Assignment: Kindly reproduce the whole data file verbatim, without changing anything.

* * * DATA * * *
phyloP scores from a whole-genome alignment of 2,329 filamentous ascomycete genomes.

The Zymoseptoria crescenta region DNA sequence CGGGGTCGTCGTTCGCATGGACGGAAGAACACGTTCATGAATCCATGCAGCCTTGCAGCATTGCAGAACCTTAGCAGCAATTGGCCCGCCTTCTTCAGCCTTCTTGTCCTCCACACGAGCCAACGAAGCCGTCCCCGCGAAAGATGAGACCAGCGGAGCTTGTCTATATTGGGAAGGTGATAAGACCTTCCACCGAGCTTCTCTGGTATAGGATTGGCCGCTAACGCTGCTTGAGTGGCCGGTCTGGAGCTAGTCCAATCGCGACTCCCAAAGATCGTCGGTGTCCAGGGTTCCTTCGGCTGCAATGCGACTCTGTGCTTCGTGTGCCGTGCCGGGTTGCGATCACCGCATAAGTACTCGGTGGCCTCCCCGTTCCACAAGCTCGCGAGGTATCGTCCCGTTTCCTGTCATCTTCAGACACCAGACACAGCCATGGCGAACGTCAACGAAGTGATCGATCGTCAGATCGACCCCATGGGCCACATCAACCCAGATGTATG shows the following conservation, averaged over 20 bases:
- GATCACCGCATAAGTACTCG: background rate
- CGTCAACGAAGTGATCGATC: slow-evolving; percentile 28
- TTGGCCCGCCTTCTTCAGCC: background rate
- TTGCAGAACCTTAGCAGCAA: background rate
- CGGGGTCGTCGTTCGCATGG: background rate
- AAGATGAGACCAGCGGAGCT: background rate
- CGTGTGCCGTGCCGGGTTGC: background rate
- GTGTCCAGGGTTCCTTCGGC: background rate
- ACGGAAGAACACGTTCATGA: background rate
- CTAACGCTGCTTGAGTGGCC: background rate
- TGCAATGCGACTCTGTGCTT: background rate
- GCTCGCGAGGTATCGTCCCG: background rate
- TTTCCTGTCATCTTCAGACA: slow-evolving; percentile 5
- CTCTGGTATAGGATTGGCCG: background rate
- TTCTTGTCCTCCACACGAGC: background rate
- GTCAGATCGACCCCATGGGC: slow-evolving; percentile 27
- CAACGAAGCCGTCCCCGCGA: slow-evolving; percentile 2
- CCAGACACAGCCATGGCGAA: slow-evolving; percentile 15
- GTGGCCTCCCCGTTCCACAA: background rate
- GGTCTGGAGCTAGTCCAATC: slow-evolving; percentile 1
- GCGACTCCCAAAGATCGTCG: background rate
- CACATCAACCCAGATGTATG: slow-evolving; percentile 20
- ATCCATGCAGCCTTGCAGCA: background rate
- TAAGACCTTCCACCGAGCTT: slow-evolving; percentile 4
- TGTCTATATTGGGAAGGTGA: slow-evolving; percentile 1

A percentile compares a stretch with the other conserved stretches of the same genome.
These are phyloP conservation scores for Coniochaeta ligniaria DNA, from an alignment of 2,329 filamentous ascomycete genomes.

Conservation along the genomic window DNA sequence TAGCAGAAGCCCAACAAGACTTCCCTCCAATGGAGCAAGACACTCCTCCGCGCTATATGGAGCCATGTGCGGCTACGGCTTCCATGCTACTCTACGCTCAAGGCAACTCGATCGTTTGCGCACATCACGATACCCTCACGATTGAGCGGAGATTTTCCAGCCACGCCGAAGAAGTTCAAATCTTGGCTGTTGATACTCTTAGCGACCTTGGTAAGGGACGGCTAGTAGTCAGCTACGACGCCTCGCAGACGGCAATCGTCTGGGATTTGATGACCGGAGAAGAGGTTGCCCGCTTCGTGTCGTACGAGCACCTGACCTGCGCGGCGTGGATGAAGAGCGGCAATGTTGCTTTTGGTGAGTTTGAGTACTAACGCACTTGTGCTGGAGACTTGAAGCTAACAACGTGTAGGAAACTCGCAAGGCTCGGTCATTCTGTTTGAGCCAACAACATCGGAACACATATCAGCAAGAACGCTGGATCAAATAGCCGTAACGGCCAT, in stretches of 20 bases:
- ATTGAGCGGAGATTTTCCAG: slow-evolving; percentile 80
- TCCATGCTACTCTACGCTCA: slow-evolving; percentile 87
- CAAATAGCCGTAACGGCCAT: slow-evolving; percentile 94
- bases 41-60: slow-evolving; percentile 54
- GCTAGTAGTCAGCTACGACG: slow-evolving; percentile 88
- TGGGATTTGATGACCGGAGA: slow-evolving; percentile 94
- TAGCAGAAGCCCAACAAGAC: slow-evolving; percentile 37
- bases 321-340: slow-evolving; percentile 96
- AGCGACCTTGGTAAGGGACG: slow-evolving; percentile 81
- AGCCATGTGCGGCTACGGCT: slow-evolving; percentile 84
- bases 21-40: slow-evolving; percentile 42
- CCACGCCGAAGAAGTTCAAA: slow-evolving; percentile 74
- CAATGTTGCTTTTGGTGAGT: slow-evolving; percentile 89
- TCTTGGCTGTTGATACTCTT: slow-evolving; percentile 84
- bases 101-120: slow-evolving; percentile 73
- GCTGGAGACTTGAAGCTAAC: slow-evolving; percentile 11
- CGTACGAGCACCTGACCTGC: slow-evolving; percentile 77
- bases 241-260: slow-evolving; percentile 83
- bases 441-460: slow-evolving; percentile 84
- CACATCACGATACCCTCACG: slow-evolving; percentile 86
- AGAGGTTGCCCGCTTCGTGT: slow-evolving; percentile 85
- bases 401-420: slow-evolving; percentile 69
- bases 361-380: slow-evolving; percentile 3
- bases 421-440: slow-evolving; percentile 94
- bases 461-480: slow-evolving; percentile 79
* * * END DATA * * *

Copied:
phyloP scores from a whole-genome alignment of 2,329 filamentous ascomycete genomes.

The Zymoseptoria crescenta region DNA sequence CGGGGTCGTCGTTCGCATGGACGGAAGAACACGTTCATGAATCCATGCAGCCTTGCAGCATTGCAGAACCTTAGCAGCAATTGGCCCGCCTTCTTCAGCCTTCTTGTCCTCCACACGAGCCAACGAAGCCGTCCCCGCGAAAGATGAGACCAGCGGAGCTTGTCTATATTGGGAAGGTGATAAGACCTTCCACCGAGCTTCTCTGGTATAGGATTGGCCGCTAACGCTGCTTGAGTGGCCGGTCTGGAGCTAGTCCAATCGCGACTCCCAAAGATCGTCGGTGTCCAGGGTTCCTTCGGCTGCAATGCGACTCTGTGCTTCGTGTGCCGTGCCGGGTTGCGATCACCGCATAAGTACTCGGTGGCCTCCCCGTTCCACAAGCTCGCGAGGTATCGTCCCGTTTCCTGTCATCTTCAGACACCAGACACAGCCATGGCGAACGTCAACGAAGTGATCGATCGTCAGATCGACCCCATGGGCCACATCAACCCAGATGTATG shows the following conservation, averaged over 20 bases:
- GATCACCGCATAAGTACTCG: background rate
- CGTCAACGAAGTGATCGATC: slow-evolving; percentile 28
- TTGGCCCGCCTTCTTCAGCC: background rate
- TTGCAGAACCTTAGCAGCAA: background rate
- CGGGGTCGTCGTTCGCATGG: background rate
- AAGATGAGACCAGCGGAGCT: background rate
- CGTGTGCCGTGCCGGGTTGC: background rate
- GTGTCCAGGGTTCCTTCGGC: background rate
- ACGGAAGAACACGTTCATGA: background rate
- CTAACGCTGCTTGAGTGGCC: background rate
- TGCAATGCGACTCTGTGCTT: background rate
- GCTCGCGAGGTATCGTCCCG: background rate
- TTTCCTGTCATCTTCAGACA: slow-evolving; percentile 5
- CTCTGGTATAGGATTGGCCG: background rate
- TTCTTGTCCTCCACACGAGC: background rate
- GTCAGATCGACCCCATGGGC: slow-evolving; percentile 27
- CAACGAAGCCGTCCCCGCGA: slow-evolving; percentile 2
- CCAGACACAGCCATGGCGAA: slow-evolving; percentile 15
- GTGGCCTCCCCGTTCCACAA: background rate
- GGTCTGGAGCTAGTCCAATC: slow-evolving; percentile 1
- GCGACTCCCAAAGATCGTCG: background rate
- CACATCAACCCAGATGTATG: slow-evolving; percentile 20
- ATCCATGCAGCCTTGCAGCA: background rate
- TAAGACCTTCCACCGAGCTT: slow-evolving; percentile 4
- TGTCTATATTGGGAAGGTGA: slow-evolving; percentile 1

A percentile compares a stretch with the other conserved stretches of the same genome.
These are phyloP conservation scores for Coniochaeta ligniaria DNA, from an alignment of 2,329 filamentous ascomycete genomes.

Conservation along the genomic window DNA sequence TAGCAGAAGCCCAACAAGACTTCCCTCCAATGGAGCAAGACACTCCTCCGCGCTATATGGAGCCATGTGCGGCTACGGCTTCCATGCTACTCTACGCTCAAGGCAACTCGATCGTTTGCGCACATCACGATACCCTCACGATTGAGCGGAGATTTTCCAGCCACGCCGAAGAAGTTCAAATCTTGGCTGTTGATACTCTTAGCGACCTTGGTAAGGGACGGCTAGTAGTCAGCTACGACGCCTCGCAGACGGCAATCGTCTGGGATTTGATGACCGGAGAAGAGGTTGCCCGCTTCGTGTCGTACGAGCACCTGACCTGCGCGGCGTGGATGAAGAGCGGCAATGTTGCTTTTGGTGAGTTTGAGTACTAACGCACTTGTGCTGGAGACTTGAAGCTAACAACGTGTAGGAAACTCGCAAGGCTCGGTCATTCTGTTTGAGCCAACAACATCGGAACACATATCAGCAAGAACGCTGGATCAAATAGCCGTAACGGCCAT, in stretches of 20 bases:
- ATTGAGCGGAGATTTTCCAG: slow-evolving; percentile 80
- TCCATGCTACTCTACGCTCA: slow-evolving; percentile 87
- CAAATAGCCGTAACGGCCAT: slow-evolving; percentile 94
- bases 41-60: slow-evolving; percentile 54
- GCTAGTAGTCAGCTACGACG: slow-evolving; percentile 88
- TGGGATTTGATGACCGGAGA: slow-evolving; percentile 94
- TAGCAGAAGCCCAACAAGAC: slow-evolving; percentile 37
- bases 321-340: slow-evolving; percentile 96
- AGCGACCTTGGTAAGGGACG: slow-evolving; percentile 81
- AGCCATGTGCGGCTACGGCT: slow-evolving; percentile 84
- bases 21-40: slow-evolving; percentile 42
- CCACGCCGAAGAAGTTCAAA: slow-evolving; percentile 74
- CAATGTTGCTTTTGGTGAGT: slow-evolving; percentile 89
- TCTTGGCTGTTGATACTCTT: slow-evolving; percentile 84
- bases 101-120: slow-evolving; percentile 73
- GCTGGAGACTTGAAGCTAAC: slow-evolving; percentile 11
- CGTACGAGCACCTGACCTGC: slow-evolving; percentile 77
- bases 241-260: slow-evolving; percentile 83
- bases 441-460: slow-evolving; percentile 84
- CACATCACGATACCCTCACG: slow-evolving; percentile 86
- AGAGGTTGCCCGCTTCGTGT: slow-evolving; percentile 85
- bases 401-420: slow-evolving; percentile 69
- bases 361-380: slow-evolving; percentile 3
- bases 421-440: slow-evolving; percentile 94
- bases 461-480: slow-evolving; percentile 79